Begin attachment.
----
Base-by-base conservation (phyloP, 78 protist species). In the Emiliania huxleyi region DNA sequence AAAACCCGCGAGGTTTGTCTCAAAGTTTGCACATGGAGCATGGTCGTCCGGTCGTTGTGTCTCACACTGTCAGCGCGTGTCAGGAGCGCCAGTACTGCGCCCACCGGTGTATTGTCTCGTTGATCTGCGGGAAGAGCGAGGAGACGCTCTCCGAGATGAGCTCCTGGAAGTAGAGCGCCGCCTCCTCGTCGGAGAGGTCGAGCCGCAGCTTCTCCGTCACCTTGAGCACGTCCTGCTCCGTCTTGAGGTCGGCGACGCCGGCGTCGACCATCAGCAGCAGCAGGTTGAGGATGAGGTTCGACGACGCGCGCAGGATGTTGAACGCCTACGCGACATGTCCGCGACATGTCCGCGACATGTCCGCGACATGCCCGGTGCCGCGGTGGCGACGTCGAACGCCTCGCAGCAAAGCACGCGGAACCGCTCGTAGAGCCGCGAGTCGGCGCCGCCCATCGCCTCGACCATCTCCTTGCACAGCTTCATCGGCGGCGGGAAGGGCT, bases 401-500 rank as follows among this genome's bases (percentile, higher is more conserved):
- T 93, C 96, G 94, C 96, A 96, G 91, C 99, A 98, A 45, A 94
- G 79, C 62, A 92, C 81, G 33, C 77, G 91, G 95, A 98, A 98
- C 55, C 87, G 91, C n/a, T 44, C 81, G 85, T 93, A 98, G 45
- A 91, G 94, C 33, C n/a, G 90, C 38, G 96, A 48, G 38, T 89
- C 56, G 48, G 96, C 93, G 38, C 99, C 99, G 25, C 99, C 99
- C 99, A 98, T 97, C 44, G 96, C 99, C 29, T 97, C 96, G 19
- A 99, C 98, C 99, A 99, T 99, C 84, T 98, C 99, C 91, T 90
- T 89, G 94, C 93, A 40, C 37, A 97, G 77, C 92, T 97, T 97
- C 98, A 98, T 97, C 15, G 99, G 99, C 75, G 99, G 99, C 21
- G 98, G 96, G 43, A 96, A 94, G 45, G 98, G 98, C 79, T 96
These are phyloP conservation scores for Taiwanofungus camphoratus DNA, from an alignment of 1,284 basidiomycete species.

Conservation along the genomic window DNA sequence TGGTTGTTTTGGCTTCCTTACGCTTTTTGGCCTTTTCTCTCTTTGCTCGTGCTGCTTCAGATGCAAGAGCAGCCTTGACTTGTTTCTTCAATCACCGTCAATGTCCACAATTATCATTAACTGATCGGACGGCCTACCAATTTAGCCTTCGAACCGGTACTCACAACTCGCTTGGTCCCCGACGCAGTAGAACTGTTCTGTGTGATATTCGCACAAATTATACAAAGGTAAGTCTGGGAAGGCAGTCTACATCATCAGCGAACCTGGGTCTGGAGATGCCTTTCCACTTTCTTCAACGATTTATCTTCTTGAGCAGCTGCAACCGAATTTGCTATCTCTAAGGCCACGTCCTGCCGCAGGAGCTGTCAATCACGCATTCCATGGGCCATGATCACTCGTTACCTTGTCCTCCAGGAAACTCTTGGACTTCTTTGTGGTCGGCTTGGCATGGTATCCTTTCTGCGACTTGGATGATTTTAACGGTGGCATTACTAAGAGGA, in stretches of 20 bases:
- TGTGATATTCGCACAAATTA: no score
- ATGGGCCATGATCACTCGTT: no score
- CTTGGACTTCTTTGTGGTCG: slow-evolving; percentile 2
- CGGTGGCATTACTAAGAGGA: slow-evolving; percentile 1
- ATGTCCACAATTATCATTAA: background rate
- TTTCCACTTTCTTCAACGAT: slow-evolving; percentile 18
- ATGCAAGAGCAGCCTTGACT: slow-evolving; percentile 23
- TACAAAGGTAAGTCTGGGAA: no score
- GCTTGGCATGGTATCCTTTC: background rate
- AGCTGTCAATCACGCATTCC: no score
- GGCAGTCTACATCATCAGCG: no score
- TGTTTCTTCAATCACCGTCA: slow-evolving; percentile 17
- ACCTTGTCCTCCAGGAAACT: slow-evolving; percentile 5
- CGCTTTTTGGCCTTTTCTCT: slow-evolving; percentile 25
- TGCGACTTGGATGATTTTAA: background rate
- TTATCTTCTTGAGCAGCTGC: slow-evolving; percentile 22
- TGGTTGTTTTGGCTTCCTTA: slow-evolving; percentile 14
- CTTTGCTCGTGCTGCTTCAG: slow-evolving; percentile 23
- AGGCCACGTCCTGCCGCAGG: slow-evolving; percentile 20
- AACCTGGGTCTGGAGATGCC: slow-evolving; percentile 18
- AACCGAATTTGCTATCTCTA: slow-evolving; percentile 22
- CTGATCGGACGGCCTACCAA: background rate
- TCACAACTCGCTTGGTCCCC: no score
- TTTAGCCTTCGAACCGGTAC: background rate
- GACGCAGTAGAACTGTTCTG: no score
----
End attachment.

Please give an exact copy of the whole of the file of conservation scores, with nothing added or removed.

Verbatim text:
Base-by-base conservation (phyloP, 78 protist species). In the Emiliania huxleyi region DNA sequence AAAACCCGCGAGGTTTGTCTCAAAGTTTGCACATGGAGCATGGTCGTCCGGTCGTTGTGTCTCACACTGTCAGCGCGTGTCAGGAGCGCCAGTACTGCGCCCACCGGTGTATTGTCTCGTTGATCTGCGGGAAGAGCGAGGAGACGCTCTCCGAGATGAGCTCCTGGAAGTAGAGCGCCGCCTCCTCGTCGGAGAGGTCGAGCCGCAGCTTCTCCGTCACCTTGAGCACGTCCTGCTCCGTCTTGAGGTCGGCGACGCCGGCGTCGACCATCAGCAGCAGCAGGTTGAGGATGAGGTTCGACGACGCGCGCAGGATGTTGAACGCCTACGCGACATGTCCGCGACATGTCCGCGACATGTCCGCGACATGCCCGGTGCCGCGGTGGCGACGTCGAACGCCTCGCAGCAAAGCACGCGGAACCGCTCGTAGAGCCGCGAGTCGGCGCCGCCCATCGCCTCGACCATCTCCTTGCACAGCTTCATCGGCGGCGGGAAGGGCT, bases 401-500 rank as follows among this genome's bases (percentile, higher is more conserved):
- T 93, C 96, G 94, C 96, A 96, G 91, C 99, A 98, A 45, A 94
- G 79, C 62, A 92, C 81, G 33, C 77, G 91, G 95, A 98, A 98
- C 55, C 87, G 91, C n/a, T 44, C 81, G 85, T 93, A 98, G 45
- A 91, G 94, C 33, C n/a, G 90, C 38, G 96, A 48, G 38, T 89
- C 56, G 48, G 96, C 93, G 38, C 99, C 99, G 25, C 99, C 99
- C 99, A 98, T 97, C 44, G 96, C 99, C 29, T 97, C 96, G 19
- A 99, C 98, C 99, A 99, T 99, C 84, T 98, C 99, C 91, T 90
- T 89, G 94, C 93, A 40, C 37, A 97, G 77, C 92, T 97, T 97
- C 98, A 98, T 97, C 15, G 99, G 99, C 75, G 99, G 99, C 21
- G 98, G 96, G 43, A 96, A 94, G 45, G 98, G 98, C 79, T 96
These are phyloP conservation scores for Taiwanofungus camphoratus DNA, from an alignment of 1,284 basidiomycete species.

Conservation along the genomic window DNA sequence TGGTTGTTTTGGCTTCCTTACGCTTTTTGGCCTTTTCTCTCTTTGCTCGTGCTGCTTCAGATGCAAGAGCAGCCTTGACTTGTTTCTTCAATCACCGTCAATGTCCACAATTATCATTAACTGATCGGACGGCCTACCAATTTAGCCTTCGAACCGGTACTCACAACTCGCTTGGTCCCCGACGCAGTAGAACTGTTCTGTGTGATATTCGCACAAATTATACAAAGGTAAGTCTGGGAAGGCAGTCTACATCATCAGCGAACCTGGGTCTGGAGATGCCTTTCCACTTTCTTCAACGATTTATCTTCTTGAGCAGCTGCAACCGAATTTGCTATCTCTAAGGCCACGTCCTGCCGCAGGAGCTGTCAATCACGCATTCCATGGGCCATGATCACTCGTTACCTTGTCCTCCAGGAAACTCTTGGACTTCTTTGTGGTCGGCTTGGCATGGTATCCTTTCTGCGACTTGGATGATTTTAACGGTGGCATTACTAAGAGGA, in stretches of 20 bases:
- TGTGATATTCGCACAAATTA: no score
- ATGGGCCATGATCACTCGTT: no score
- CTTGGACTTCTTTGTGGTCG: slow-evolving; percentile 2
- CGGTGGCATTACTAAGAGGA: slow-evolving; percentile 1
- ATGTCCACAATTATCATTAA: background rate
- TTTCCACTTTCTTCAACGAT: slow-evolving; percentile 18
- ATGCAAGAGCAGCCTTGACT: slow-evolving; percentile 23
- TACAAAGGTAAGTCTGGGAA: no score
- GCTTGGCATGGTATCCTTTC: background rate
- AGCTGTCAATCACGCATTCC: no score
- GGCAGTCTACATCATCAGCG: no score
- TGTTTCTTCAATCACCGTCA: slow-evolving; percentile 17
- ACCTTGTCCTCCAGGAAACT: slow-evolving; percentile 5
- CGCTTTTTGGCCTTTTCTCT: slow-evolving; percentile 25
- TGCGACTTGGATGATTTTAA: background rate
- TTATCTTCTTGAGCAGCTGC: slow-evolving; percentile 22
- TGGTTGTTTTGGCTTCCTTA: slow-evolving; percentile 14
- CTTTGCTCGTGCTGCTTCAG: slow-evolving; percentile 23
- AGGCCACGTCCTGCCGCAGG: slow-evolving; percentile 20
- AACCTGGGTCTGGAGATGCC: slow-evolving; percentile 18
- AACCGAATTTGCTATCTCTA: slow-evolving; percentile 22
- CTGATCGGACGGCCTACCAA: background rate
- TCACAACTCGCTTGGTCCCC: no score
- TTTAGCCTTCGAACCGGTAC: background rate
- GACGCAGTAGAACTGTTCTG: no score